Friday, January 29, 2010

Eaton's 500th

By my own standards, I'm a bit late with this. But last night's game, frankly, kinda sucked. It didn't help that I was in an evil mood to begin with and the "cocktails" I personally had last night were ginger tea with honey and lemon, chased with a shot of Nyquil.

I have learned to really hate Chris Neil from the Ottawa Senators this season, and I rather enjoyed it when he tried to board Sergei Gonchar and ended up hurting himself worse. Then he managed to push Mark Eaton into the corner and hit his head. It looked awful. As a lifelong NASCAR fan, I'm still tempted to refer to such an incident as "putting into the wall and wrecking." Fortunately, Eaton was not wrecked. He got up right away and didn't miss a beat. His 500th NHL game may not have been good, but it sure was memorable!

My cocktail recipes tend to be sweet. But something sweet wouldn't really do justice to the impressive toughness Eaton showed last night, would it? So this is the least-sweet thing I can think of. It resulted from me starting to make a classic dirty martini for a friend at a party a few years ago, accidentally getting out dill pickles instead of olives, and wondering, "Why not?" He liked the result, and so have a couple of other friends since. I don't, but that's okay.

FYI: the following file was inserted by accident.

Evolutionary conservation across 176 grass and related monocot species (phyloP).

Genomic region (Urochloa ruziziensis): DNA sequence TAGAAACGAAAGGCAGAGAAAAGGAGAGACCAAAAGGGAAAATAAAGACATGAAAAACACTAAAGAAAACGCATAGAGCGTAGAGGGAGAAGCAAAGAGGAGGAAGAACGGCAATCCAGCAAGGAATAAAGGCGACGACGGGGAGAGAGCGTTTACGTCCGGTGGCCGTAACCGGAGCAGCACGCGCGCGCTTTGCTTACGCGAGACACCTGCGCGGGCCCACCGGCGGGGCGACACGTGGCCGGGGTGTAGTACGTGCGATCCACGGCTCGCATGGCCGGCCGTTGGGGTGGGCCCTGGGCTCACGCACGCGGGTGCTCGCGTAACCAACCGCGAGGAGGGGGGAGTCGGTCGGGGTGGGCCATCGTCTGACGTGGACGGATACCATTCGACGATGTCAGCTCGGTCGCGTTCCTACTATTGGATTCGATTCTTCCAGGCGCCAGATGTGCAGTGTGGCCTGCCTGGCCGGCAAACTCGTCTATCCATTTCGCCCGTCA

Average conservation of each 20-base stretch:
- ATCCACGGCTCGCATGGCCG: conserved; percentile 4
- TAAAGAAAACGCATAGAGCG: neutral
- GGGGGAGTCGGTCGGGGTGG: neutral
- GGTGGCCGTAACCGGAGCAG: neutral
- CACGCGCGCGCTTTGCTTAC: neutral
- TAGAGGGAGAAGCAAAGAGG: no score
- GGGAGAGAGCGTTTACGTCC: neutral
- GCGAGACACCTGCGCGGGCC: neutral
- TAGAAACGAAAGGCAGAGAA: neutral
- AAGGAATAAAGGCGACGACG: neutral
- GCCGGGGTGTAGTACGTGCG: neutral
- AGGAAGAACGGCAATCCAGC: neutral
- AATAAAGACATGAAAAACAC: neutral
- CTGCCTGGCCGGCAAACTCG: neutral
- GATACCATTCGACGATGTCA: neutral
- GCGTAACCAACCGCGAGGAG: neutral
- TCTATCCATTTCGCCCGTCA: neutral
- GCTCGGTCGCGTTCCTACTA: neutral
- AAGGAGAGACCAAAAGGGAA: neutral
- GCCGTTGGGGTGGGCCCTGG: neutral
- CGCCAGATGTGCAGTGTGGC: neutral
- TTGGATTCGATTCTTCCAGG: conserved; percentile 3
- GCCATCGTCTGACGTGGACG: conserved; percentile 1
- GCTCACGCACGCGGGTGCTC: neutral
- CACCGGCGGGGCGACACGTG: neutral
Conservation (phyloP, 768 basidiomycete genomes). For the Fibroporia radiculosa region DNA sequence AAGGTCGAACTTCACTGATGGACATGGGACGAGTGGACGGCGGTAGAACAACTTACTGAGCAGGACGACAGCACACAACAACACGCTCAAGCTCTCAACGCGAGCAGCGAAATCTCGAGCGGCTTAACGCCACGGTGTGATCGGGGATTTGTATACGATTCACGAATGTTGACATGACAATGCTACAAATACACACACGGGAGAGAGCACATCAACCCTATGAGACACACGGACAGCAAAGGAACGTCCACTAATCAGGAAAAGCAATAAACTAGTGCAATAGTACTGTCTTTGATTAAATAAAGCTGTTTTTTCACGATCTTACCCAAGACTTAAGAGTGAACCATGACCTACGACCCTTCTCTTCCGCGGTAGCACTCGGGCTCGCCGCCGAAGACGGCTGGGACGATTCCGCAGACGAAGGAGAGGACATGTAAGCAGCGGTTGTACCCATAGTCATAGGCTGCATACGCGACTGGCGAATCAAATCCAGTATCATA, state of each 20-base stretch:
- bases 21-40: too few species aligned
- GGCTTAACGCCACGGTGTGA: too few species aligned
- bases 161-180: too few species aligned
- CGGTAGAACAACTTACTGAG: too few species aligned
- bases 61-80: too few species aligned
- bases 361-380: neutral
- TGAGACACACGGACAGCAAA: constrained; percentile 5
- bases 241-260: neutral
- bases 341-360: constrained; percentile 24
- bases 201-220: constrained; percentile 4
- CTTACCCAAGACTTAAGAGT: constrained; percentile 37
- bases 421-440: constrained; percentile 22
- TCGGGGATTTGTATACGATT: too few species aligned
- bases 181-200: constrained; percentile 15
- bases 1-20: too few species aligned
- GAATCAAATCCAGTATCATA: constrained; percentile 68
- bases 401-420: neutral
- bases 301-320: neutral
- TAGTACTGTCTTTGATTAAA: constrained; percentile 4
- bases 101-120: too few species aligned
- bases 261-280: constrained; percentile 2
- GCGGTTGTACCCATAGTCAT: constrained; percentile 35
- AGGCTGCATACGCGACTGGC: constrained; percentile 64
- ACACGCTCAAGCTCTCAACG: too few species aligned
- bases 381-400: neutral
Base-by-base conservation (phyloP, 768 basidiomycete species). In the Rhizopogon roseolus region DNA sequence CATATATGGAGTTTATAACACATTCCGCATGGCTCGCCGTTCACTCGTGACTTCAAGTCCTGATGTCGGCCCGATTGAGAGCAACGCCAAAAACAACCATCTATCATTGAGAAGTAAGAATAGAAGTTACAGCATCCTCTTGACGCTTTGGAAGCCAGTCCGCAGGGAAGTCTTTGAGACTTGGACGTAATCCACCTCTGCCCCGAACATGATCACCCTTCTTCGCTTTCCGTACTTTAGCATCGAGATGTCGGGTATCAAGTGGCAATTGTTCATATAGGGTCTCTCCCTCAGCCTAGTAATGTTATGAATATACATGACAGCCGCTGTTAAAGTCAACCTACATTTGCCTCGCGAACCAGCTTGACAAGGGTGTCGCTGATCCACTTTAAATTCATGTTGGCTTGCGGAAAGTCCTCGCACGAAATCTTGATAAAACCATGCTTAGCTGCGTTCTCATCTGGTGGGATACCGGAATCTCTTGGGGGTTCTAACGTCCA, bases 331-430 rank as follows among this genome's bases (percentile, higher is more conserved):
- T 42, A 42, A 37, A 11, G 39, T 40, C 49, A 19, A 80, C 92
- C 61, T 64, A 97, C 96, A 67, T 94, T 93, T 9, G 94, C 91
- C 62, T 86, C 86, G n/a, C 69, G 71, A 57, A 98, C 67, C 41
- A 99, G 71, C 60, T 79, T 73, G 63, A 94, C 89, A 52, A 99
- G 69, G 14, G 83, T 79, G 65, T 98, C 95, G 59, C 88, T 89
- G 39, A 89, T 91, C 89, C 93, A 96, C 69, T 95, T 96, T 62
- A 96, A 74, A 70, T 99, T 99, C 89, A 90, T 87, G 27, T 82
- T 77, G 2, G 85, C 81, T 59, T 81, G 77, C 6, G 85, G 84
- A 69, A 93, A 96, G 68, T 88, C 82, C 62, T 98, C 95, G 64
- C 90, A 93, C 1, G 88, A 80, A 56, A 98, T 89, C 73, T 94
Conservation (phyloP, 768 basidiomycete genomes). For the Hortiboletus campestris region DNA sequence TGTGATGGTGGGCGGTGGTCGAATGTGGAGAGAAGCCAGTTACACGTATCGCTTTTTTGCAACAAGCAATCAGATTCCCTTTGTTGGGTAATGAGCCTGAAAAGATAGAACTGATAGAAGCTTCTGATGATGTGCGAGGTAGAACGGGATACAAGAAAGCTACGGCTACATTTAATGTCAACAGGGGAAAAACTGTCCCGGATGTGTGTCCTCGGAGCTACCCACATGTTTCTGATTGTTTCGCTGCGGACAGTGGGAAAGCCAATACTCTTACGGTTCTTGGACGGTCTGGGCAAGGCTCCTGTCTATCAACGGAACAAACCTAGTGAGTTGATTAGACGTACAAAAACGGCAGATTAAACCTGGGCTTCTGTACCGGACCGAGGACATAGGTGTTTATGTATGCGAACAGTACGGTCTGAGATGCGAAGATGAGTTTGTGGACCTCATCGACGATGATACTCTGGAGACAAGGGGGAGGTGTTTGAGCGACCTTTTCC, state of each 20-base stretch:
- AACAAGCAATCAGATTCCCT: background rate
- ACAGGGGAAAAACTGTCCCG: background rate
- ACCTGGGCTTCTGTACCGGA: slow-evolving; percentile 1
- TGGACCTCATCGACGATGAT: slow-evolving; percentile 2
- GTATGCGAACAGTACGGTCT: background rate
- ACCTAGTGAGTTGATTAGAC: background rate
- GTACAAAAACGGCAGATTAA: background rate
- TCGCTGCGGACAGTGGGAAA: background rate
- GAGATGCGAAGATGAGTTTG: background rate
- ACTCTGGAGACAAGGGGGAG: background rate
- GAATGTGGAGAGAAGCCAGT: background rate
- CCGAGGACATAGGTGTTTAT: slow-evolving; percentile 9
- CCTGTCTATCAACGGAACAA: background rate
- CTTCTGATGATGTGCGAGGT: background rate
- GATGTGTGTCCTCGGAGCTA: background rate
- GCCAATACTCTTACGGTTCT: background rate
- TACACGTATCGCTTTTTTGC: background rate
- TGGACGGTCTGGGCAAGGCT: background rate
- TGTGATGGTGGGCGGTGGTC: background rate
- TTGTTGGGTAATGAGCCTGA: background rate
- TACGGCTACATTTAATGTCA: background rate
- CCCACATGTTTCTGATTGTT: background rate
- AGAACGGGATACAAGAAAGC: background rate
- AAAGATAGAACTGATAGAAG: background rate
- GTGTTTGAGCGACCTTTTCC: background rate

Eaton's 500th

2 ounces gin
1 tablespoon dry vermouth
1 tablespoon dill pickle brine. (Don't let garlic bits and other herbs get into it, of course.)
1 dill pickle spear to garnish (optional)

Put liquid ingredients in cocktail shaker with two ice cubes; shake hard for about 30 seconds. Strain into martini glass. Include pickle spear, if desired--I've been told it "adds something", presumably something good, to stir the drink with it.

1 comment:

  1. Crackie: I'm totally a day late and a dollar short, but I'm going to try this out asap! I love pickles - particularly homemade, pungent ones - and it's a good incentive not to waste the brine. Pickles just don't command the respect they deserve. :( My boss creates pickles with various curry themes, which adds a hint of sweetness to the pungent but not too much... There is a saffron-infused gin by Gabriel Boudier (gorgeous golden color!) that might pair up nicely with this recipe. So excited!